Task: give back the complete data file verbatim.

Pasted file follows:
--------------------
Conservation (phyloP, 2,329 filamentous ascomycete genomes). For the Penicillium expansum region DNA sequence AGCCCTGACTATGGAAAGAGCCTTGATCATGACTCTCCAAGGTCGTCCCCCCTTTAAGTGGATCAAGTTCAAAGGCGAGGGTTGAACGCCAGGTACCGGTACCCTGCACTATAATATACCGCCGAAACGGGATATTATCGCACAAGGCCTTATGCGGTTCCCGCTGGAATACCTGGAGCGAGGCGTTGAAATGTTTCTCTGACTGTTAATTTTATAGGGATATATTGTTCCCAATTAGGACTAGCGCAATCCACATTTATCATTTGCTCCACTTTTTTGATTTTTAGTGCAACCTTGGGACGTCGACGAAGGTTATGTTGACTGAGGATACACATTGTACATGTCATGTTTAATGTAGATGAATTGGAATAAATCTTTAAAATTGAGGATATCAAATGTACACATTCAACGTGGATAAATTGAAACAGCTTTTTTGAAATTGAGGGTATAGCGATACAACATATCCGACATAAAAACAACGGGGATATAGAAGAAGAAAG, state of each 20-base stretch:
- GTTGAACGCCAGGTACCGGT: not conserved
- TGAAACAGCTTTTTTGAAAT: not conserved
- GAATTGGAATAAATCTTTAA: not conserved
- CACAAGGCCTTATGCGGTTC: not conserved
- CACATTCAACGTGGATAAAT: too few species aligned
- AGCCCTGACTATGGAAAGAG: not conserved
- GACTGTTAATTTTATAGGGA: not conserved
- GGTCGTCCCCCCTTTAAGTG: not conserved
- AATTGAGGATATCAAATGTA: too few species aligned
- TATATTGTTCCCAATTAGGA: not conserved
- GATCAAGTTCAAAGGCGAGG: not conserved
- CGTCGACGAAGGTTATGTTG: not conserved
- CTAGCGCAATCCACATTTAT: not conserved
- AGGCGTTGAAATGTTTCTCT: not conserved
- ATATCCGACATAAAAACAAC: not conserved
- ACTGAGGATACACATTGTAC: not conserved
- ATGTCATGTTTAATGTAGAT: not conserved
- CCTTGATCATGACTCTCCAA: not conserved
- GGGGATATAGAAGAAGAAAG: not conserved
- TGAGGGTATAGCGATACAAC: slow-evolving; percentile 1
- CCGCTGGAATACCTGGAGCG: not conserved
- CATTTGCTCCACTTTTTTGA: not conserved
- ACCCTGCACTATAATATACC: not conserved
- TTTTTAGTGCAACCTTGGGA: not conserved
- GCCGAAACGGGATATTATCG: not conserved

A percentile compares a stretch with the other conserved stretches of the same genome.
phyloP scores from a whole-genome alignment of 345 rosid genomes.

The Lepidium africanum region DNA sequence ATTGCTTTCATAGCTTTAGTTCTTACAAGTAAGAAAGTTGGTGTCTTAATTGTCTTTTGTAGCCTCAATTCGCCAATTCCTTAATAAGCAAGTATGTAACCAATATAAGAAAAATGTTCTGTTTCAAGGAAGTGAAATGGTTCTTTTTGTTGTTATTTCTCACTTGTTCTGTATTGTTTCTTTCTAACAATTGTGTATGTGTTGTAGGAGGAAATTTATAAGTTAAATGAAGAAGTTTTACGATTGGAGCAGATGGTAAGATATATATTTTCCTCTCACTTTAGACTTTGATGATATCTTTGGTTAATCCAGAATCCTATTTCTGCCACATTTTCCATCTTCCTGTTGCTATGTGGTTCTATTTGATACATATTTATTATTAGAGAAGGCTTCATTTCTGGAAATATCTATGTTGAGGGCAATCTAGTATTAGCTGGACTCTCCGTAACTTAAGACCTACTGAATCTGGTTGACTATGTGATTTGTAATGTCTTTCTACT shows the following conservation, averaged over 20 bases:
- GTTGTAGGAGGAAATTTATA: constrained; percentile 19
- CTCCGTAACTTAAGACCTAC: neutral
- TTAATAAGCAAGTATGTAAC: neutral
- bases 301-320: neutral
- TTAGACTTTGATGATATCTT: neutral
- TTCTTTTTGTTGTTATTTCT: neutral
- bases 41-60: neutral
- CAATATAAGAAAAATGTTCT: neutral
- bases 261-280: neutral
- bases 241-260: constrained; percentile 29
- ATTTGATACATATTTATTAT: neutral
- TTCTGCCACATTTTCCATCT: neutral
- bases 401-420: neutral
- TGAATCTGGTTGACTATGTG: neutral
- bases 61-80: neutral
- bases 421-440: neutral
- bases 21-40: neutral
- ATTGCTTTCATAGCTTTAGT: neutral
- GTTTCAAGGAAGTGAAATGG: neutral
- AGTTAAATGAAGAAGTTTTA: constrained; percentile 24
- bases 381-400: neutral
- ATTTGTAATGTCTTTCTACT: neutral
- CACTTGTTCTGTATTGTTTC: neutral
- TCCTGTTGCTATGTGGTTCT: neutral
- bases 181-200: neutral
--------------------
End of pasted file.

Conservation (phyloP, 2,329 filamentous ascomycete genomes). For the Penicillium expansum region DNA sequence AGCCCTGACTATGGAAAGAGCCTTGATCATGACTCTCCAAGGTCGTCCCCCCTTTAAGTGGATCAAGTTCAAAGGCGAGGGTTGAACGCCAGGTACCGGTACCCTGCACTATAATATACCGCCGAAACGGGATATTATCGCACAAGGCCTTATGCGGTTCCCGCTGGAATACCTGGAGCGAGGCGTTGAAATGTTTCTCTGACTGTTAATTTTATAGGGATATATTGTTCCCAATTAGGACTAGCGCAATCCACATTTATCATTTGCTCCACTTTTTTGATTTTTAGTGCAACCTTGGGACGTCGACGAAGGTTATGTTGACTGAGGATACACATTGTACATGTCATGTTTAATGTAGATGAATTGGAATAAATCTTTAAAATTGAGGATATCAAATGTACACATTCAACGTGGATAAATTGAAACAGCTTTTTTGAAATTGAGGGTATAGCGATACAACATATCCGACATAAAAACAACGGGGATATAGAAGAAGAAAG, state of each 20-base stretch:
- GTTGAACGCCAGGTACCGGT: not conserved
- TGAAACAGCTTTTTTGAAAT: not conserved
- GAATTGGAATAAATCTTTAA: not conserved
- CACAAGGCCTTATGCGGTTC: not conserved
- CACATTCAACGTGGATAAAT: too few species aligned
- AGCCCTGACTATGGAAAGAG: not conserved
- GACTGTTAATTTTATAGGGA: not conserved
- GGTCGTCCCCCCTTTAAGTG: not conserved
- AATTGAGGATATCAAATGTA: too few species aligned
- TATATTGTTCCCAATTAGGA: not conserved
- GATCAAGTTCAAAGGCGAGG: not conserved
- CGTCGACGAAGGTTATGTTG: not conserved
- CTAGCGCAATCCACATTTAT: not conserved
- AGGCGTTGAAATGTTTCTCT: not conserved
- ATATCCGACATAAAAACAAC: not conserved
- ACTGAGGATACACATTGTAC: not conserved
- ATGTCATGTTTAATGTAGAT: not conserved
- CCTTGATCATGACTCTCCAA: not conserved
- GGGGATATAGAAGAAGAAAG: not conserved
- TGAGGGTATAGCGATACAAC: slow-evolving; percentile 1
- CCGCTGGAATACCTGGAGCG: not conserved
- CATTTGCTCCACTTTTTTGA: not conserved
- ACCCTGCACTATAATATACC: not conserved
- TTTTTAGTGCAACCTTGGGA: not conserved
- GCCGAAACGGGATATTATCG: not conserved

A percentile compares a stretch with the other conserved stretches of the same genome.
phyloP scores from a whole-genome alignment of 345 rosid genomes.

The Lepidium africanum region DNA sequence ATTGCTTTCATAGCTTTAGTTCTTACAAGTAAGAAAGTTGGTGTCTTAATTGTCTTTTGTAGCCTCAATTCGCCAATTCCTTAATAAGCAAGTATGTAACCAATATAAGAAAAATGTTCTGTTTCAAGGAAGTGAAATGGTTCTTTTTGTTGTTATTTCTCACTTGTTCTGTATTGTTTCTTTCTAACAATTGTGTATGTGTTGTAGGAGGAAATTTATAAGTTAAATGAAGAAGTTTTACGATTGGAGCAGATGGTAAGATATATATTTTCCTCTCACTTTAGACTTTGATGATATCTTTGGTTAATCCAGAATCCTATTTCTGCCACATTTTCCATCTTCCTGTTGCTATGTGGTTCTATTTGATACATATTTATTATTAGAGAAGGCTTCATTTCTGGAAATATCTATGTTGAGGGCAATCTAGTATTAGCTGGACTCTCCGTAACTTAAGACCTACTGAATCTGGTTGACTATGTGATTTGTAATGTCTTTCTACT shows the following conservation, averaged over 20 bases:
- GTTGTAGGAGGAAATTTATA: constrained; percentile 19
- CTCCGTAACTTAAGACCTAC: neutral
- TTAATAAGCAAGTATGTAAC: neutral
- bases 301-320: neutral
- TTAGACTTTGATGATATCTT: neutral
- TTCTTTTTGTTGTTATTTCT: neutral
- bases 41-60: neutral
- CAATATAAGAAAAATGTTCT: neutral
- bases 261-280: neutral
- bases 241-260: constrained; percentile 29
- ATTTGATACATATTTATTAT: neutral
- TTCTGCCACATTTTCCATCT: neutral
- bases 401-420: neutral
- TGAATCTGGTTGACTATGTG: neutral
- bases 61-80: neutral
- bases 421-440: neutral
- bases 21-40: neutral
- ATTGCTTTCATAGCTTTAGT: neutral
- GTTTCAAGGAAGTGAAATGG: neutral
- AGTTAAATGAAGAAGTTTTA: constrained; percentile 24
- bases 381-400: neutral
- ATTTGTAATGTCTTTCTACT: neutral
- CACTTGTTCTGTATTGTTTC: neutral
- TCCTGTTGCTATGTGGTTCT: neutral
- bases 181-200: neutral